A large population of Linux users are primarily software developers, enthusiasts, and people who are just getting started with Linux. One of the most popular apps for everyone on Linux is a text editor. Now, Windows comes with Notepad and other third-party text editors, and so does Linux. The difference is, that because Linux is not very popular, the text editors on the platform are not very well recognized. Hence, in this article, let’s look at some of the 10 best text editors on Linux.
1. Visual Studio Code
Statistic suggests that out of the 27 million programmers in the world, Microsoft’s Visual Studio code is used by 15 million programmers. This speaks a lot about the popularity of Visual Studio Code, and it’s popular for a few good reasons. For starters, it can be installed on any platform, has support for most popular programming languages, has endless customization options, and there are tonnes of plugins that can help you enhance your experience, and even take your skills to the next level.
VS Code is completely free and is available for Windows, Linux, and Mac. Some of the notable VS Code features are syntax highlighting, snippets, bracket matching, and more. There’s also the GitHub Copilot extension that can make typing redundant parts of code easier with its autocomplete-style suggestions and help you save more time. Overall, VS Code is one of the best text editors for Linux out there.
Pros Cons Universal the best editor for any language Could be a bit overwhelming for beginners A comprehensive selection of themes and plugins Tonnes of features like syntax autocomplete, code autocomplete, etc. Supports all programming languages
Try Visual Studio Code
Brackets markets itself as an editor made for web development. It comes with a feature called Live Preview, which allows web developers to see the changes in a web page as they write code in the editor. Now, this isn’t something groundbreaking as Visual Studio code already has a Live Preview extension that allows you to do the same, but Brackets is a much simpler and cleaner text editor.
Besides, Brackets is completely open-source so you know it won’t be taking your data. However, Brackets’ strengths are also one of its weaknesses. Other editors like VS Code and Sublime try to be universal code editors but Brackets’ exclusivity for web developers limits its potential to be a much bigger project. Overall, if you’re a web developer looking for a lightweight Linux editor, you cannot go wrong with Brackets.
Pros Cons Great for beginners in web development Limited to web development. Live Preview is a cool feature Not as feature-rich as other editors. Simple and not too overwhelming Supported across multiple platforms
3. IntelliJ IDEA
IntelliJ IDEA is an excellent integrated development environment for Java and Kotlin. It serves best when used for Android development because it gives you an option right from the editor to install the Android SDK with a virtual device. That said, you could also use IntelliJ for beginner Java or Kotlin projects. It also comes with two automation tools named Maven and Gradle.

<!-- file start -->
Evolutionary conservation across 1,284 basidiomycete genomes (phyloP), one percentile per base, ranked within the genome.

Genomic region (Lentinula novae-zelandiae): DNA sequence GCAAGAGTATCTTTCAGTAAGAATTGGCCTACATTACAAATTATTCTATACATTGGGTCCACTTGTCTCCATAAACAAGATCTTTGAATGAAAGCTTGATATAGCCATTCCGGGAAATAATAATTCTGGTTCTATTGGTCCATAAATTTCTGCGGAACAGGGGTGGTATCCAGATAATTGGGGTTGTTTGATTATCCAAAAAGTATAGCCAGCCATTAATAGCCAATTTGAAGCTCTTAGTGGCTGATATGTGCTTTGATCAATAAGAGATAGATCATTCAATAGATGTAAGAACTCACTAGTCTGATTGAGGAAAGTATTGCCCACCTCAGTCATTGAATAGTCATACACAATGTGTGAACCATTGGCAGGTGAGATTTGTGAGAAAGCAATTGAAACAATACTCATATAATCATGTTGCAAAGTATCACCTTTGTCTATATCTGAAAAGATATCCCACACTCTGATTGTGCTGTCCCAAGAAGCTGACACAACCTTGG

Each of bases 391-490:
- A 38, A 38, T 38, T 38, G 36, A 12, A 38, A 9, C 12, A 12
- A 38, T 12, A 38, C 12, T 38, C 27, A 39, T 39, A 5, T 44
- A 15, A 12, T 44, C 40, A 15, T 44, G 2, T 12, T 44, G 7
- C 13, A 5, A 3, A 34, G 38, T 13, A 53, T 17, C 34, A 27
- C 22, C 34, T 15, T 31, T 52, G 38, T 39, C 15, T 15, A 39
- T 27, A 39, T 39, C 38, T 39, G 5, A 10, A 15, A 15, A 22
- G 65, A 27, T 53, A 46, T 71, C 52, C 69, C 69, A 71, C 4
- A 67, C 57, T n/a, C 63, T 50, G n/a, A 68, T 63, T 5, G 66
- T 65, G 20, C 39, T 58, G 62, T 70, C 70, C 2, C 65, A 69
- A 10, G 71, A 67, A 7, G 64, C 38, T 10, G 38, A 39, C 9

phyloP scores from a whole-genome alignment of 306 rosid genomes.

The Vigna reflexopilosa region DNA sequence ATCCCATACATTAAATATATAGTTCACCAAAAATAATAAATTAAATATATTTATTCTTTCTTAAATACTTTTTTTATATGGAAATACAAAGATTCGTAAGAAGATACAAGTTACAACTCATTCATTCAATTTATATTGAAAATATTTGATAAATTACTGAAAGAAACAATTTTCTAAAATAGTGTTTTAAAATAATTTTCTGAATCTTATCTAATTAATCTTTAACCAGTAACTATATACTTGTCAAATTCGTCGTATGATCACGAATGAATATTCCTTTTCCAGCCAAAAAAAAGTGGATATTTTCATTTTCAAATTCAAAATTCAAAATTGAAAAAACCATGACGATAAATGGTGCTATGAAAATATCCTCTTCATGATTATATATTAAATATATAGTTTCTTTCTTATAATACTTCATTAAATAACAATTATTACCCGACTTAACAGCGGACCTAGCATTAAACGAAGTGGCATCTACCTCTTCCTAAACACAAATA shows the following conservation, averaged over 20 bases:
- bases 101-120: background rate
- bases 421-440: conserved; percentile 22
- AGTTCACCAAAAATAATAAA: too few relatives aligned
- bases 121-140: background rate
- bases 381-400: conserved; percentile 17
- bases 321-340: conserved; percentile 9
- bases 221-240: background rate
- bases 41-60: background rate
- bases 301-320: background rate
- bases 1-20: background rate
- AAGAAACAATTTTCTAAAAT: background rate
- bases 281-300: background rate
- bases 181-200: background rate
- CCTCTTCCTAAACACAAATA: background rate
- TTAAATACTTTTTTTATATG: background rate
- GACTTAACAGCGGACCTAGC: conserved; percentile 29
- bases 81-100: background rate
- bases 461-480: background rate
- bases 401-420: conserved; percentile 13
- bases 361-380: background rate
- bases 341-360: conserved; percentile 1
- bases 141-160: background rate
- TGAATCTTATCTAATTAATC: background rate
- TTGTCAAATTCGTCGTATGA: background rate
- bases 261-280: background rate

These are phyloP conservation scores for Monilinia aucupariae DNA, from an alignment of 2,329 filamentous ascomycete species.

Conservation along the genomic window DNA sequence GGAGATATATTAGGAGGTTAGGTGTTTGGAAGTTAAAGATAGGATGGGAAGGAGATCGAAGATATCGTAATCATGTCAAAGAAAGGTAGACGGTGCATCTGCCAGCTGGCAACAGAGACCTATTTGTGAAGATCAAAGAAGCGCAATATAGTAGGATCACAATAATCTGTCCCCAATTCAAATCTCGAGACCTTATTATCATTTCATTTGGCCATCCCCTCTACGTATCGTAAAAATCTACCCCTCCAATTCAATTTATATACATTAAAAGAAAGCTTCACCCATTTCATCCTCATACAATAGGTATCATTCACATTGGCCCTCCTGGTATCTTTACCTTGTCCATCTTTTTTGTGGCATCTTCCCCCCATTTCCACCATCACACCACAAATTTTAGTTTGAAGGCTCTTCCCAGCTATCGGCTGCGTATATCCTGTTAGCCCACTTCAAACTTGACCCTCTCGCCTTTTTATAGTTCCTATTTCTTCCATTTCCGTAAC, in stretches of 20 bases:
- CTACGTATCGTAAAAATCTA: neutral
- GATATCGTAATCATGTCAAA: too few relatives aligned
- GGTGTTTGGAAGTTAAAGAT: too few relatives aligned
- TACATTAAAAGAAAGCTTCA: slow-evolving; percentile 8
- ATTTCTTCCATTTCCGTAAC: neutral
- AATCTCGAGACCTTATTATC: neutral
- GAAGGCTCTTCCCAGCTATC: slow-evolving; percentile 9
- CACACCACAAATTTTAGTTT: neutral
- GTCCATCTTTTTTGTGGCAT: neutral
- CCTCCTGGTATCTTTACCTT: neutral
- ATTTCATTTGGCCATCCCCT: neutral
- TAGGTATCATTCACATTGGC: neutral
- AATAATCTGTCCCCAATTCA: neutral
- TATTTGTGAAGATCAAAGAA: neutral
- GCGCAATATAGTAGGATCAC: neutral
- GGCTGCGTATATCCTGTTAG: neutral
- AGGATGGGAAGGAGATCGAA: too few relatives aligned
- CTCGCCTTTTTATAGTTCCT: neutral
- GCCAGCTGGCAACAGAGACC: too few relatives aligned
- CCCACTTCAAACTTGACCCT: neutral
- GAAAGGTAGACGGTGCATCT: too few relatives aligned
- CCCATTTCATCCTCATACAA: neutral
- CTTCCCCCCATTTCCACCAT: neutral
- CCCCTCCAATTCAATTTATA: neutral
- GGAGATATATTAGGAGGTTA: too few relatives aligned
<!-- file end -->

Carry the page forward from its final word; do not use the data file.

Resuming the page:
If you’ve used Android Studio before, you may notice that its design language is similar to IntelliJ IDEA. That’s because Android Studio is built on IntelliJ IDEA but also has a few extra features that make it THE best Android development suite. However, if your end goal is to pursue Android development, we’d suggest starting with IntelliJ IDEA as it’s far less overwhelming than Android Studio. IntelliJ IDEA is available for Windows, macOS, and Linux, and is one of the best text editors that you can download on Linux for Java-based projects.
Pros Cons Feature-rich and two automation tools You may need to shell out some cash if you need more features Includes an option to install Android SDK to get started quickly Feature rich and two automation tools Feature-rich and two automation tools
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4. Sublime Text
If you’re looking for a user-friendly and aesthetically pleasing text editor that’s not VS Code, Sublime Text is for you. It’s a free text editor that doesn’t take time to get used to and is arguably one of the least overwhelming text editors for beginners who are just starting their programming journey. It supports almost all popular programming languages, has features such as code autocomplete and syntax highlighting, and more importantly, supports plugins that you can install to enhance the experience.
Besides, it’s available on a variety of platforms including Windows, macOS, and most Linux distributions. Sublime Text is completely free but the free version may often keep alerting you to purchase a license worth $99 for “continued use.” Sublime also uses GPU rendering, has support for Apple Silicon and ARM on Linux, and comes with lots of features that’ll make your experience great.
Pros Cons A comprehensive selection of themes and plugins Will often prompt you to pay $99 Supports most programming languages Supports most the programming languages Supports most programming languages Available on most platforms
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Builder is an IDE made specifically to build GNOME apps. Although it’s a niche use case, if you’re someone who wants to get started with developing apps for Linux, specifically GTK 4 and GNOME apps, we can’t think of a better IDE than Builder. For starters, as soon as you install Builder, you’ll see a list of all GNOME apps that reside on your GNOME desktop. If you want to develop one of them, you can clone apps and start working on new features.